Amsterdam is the only city in the world where 15,000 bicycles are retrieved from the bottom of the canals every year. I wonder why...
 
Notoriously known as the land of freedom, or Marijuana central, Amsterdam is more than just consumable plants. London-based young entrepreneur, Hashim Batterjee, is a big fan of the city. Hashim is the Amsterdam connoisseur, and the person to ask about the city’s hidden gems. He has earned the title of "Amsterdammer" around his circle of friends. With Amsterdam entry stamps filling more than half of the pages of his passport, Hashim is undoubtedly your enhanced version of a touristic guide, except that he has all the information that tourists don’t know and locals protect. The "Amsterdammer" reveals some of Amsterdam’s secret hideouts.

Grey Area is a local coffee shop, hidden in the back alley of Oude Leliestraat street. People often pass by it without noticing it. As soon as visitors enter the alley, they are greeted by the pleasurable herb aromas. Grey Area is a very small shop, with literally three tables only. The cue therefore is interminable, and extends all over the block. The wait, however, is worthwhile. As soon as clients enter the place, they are transported to a Rastafarian universe with Bob Dylan music playing in the background. The walls are covered in posters and filled with notes that people left before departing. The ambiance is quite cozy, relaxed and bohemian. Whilst clients are cueing, they pass on the herbs menu simultaneously. The marijuana is sourced from California.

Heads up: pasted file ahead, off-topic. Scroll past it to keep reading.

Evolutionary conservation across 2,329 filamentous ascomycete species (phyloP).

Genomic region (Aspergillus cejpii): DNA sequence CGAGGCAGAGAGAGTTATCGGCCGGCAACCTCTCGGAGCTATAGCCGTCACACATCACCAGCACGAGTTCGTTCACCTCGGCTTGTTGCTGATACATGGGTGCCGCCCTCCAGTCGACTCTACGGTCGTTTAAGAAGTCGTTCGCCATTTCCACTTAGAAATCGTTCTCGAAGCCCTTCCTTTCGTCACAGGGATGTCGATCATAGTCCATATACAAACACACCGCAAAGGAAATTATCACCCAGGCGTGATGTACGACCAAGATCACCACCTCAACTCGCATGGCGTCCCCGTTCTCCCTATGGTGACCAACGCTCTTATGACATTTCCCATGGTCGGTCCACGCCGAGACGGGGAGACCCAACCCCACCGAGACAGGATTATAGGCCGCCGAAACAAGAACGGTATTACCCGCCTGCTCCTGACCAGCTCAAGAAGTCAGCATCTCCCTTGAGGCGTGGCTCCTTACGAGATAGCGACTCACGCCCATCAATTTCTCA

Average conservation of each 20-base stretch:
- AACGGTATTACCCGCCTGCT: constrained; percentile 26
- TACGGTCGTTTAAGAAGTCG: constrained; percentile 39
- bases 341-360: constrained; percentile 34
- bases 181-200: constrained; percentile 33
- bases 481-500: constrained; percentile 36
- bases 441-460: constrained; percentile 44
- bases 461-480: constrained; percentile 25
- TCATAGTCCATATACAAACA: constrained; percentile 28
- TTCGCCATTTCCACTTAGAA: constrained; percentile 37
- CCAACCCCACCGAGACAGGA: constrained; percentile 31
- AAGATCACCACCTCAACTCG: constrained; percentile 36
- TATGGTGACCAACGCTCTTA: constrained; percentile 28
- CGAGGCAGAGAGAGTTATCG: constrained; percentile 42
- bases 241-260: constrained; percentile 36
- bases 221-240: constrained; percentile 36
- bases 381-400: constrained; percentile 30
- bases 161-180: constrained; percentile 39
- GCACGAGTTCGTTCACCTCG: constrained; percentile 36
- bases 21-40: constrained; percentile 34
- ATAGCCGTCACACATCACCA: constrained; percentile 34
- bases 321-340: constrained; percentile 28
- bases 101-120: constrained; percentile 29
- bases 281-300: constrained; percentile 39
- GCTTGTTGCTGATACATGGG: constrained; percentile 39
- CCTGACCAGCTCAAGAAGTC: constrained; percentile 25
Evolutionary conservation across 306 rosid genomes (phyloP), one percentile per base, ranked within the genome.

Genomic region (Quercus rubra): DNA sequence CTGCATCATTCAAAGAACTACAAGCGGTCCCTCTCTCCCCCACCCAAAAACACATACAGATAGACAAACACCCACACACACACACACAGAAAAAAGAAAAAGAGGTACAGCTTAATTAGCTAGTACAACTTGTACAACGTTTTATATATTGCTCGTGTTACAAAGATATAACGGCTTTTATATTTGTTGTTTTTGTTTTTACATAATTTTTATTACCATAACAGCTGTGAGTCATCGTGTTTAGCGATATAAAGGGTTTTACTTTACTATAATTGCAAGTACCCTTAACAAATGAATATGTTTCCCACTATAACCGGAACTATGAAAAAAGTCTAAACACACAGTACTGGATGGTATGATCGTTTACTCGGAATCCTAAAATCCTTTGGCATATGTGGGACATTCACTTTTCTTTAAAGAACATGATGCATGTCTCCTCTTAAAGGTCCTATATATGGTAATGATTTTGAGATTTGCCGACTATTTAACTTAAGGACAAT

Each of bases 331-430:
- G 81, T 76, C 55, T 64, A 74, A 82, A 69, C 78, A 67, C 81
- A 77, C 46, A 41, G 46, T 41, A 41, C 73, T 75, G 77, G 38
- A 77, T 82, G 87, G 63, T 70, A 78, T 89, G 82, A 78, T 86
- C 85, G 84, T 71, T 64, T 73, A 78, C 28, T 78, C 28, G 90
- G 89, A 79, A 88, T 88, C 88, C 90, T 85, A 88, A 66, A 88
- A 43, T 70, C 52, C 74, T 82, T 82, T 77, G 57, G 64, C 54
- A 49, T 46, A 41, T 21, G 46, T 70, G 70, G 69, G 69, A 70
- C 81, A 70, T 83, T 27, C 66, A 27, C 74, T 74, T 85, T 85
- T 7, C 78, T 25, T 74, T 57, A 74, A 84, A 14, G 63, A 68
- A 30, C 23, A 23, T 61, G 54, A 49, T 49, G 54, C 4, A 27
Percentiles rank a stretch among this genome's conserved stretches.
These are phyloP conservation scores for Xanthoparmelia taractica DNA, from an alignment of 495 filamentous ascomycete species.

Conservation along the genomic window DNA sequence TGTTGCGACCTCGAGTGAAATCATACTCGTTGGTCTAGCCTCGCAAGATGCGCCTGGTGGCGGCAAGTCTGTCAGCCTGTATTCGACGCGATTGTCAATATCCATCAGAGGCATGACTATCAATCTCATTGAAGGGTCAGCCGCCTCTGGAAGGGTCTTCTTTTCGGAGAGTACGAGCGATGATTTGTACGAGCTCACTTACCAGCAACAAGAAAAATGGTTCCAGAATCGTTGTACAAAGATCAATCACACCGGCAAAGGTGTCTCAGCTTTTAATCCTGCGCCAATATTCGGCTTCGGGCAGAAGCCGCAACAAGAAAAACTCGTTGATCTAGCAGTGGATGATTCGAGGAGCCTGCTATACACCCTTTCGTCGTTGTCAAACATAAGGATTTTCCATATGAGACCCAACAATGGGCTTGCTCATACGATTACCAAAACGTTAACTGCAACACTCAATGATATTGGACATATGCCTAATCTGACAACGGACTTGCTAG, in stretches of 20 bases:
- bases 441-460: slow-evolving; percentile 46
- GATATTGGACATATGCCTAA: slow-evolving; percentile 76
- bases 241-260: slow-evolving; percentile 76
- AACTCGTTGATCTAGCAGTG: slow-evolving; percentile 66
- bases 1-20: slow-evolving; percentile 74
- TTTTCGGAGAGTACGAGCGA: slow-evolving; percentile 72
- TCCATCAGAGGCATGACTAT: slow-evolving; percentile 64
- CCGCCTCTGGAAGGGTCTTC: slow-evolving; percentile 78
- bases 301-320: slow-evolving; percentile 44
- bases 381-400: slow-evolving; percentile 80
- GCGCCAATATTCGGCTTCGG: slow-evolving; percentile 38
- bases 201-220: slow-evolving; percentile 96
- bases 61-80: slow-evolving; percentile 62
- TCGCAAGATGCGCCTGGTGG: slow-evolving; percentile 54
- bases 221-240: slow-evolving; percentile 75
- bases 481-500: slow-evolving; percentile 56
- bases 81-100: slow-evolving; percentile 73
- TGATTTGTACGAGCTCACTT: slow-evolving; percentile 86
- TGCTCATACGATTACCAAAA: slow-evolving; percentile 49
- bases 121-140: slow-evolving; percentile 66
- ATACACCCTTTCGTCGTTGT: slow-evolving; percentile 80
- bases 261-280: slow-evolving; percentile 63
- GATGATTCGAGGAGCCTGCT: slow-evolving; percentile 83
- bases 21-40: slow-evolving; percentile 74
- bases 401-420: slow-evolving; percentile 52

Grey area is renowned for its premium quality of herbs. The menu changes by season because it is a plant, evidently. Rumors amongst locals have it that there is an old hipster that practically lives in the coffee shop and smokes the leftovers. Although Grey Area does not provide culinary treats, the laid-back ambiance and fine product quality make it worth cueing. Customers interact amongst each other. It’s a cultural experience; people from different countries meet and connect. No matter where they come from, they all share a common passion of peace living, freethinking, all pursuing immersive and authentic experiences in the city, which is what brings them together under the Grey Area roof.

Just across Grey Area is a hidden burritos place that only locals are acquainted to, called The Original California Burrito Company. Young Dutch employees work there part time in order to pay their tuition fees or make a decent living. The eatery only provides organic products to its clientele, and prime quality beef. Amsterdammers tend to eat the delicious burritos or tacos on the go. Not only is the food at a reasonable price, but it is also made with fresh, organic ingredients and most importantly, with care and love. Originally launched in Manhattan, this burritos shack is nothing like fine dining. Located in the same bohemian and laid-back neighborhood as Gray Area, both places have the same price range as they cater the same group of clientele.

Another street that is definitely worth visiting is Haarlemmerstraat Street, packed will small coffee shops that only locals know. These hidden gems are emblematic of the city’s culture and lifestyle; from Popeye, to Dambkring, to Green House down the road. However Green House is slightly more commercial than the other coffee shops because renowned rappers have marked the coffee shop at the top of their “Amsty” hit list. The owner is an activist who travels all around the world looking for new strains from Brazil to Africa.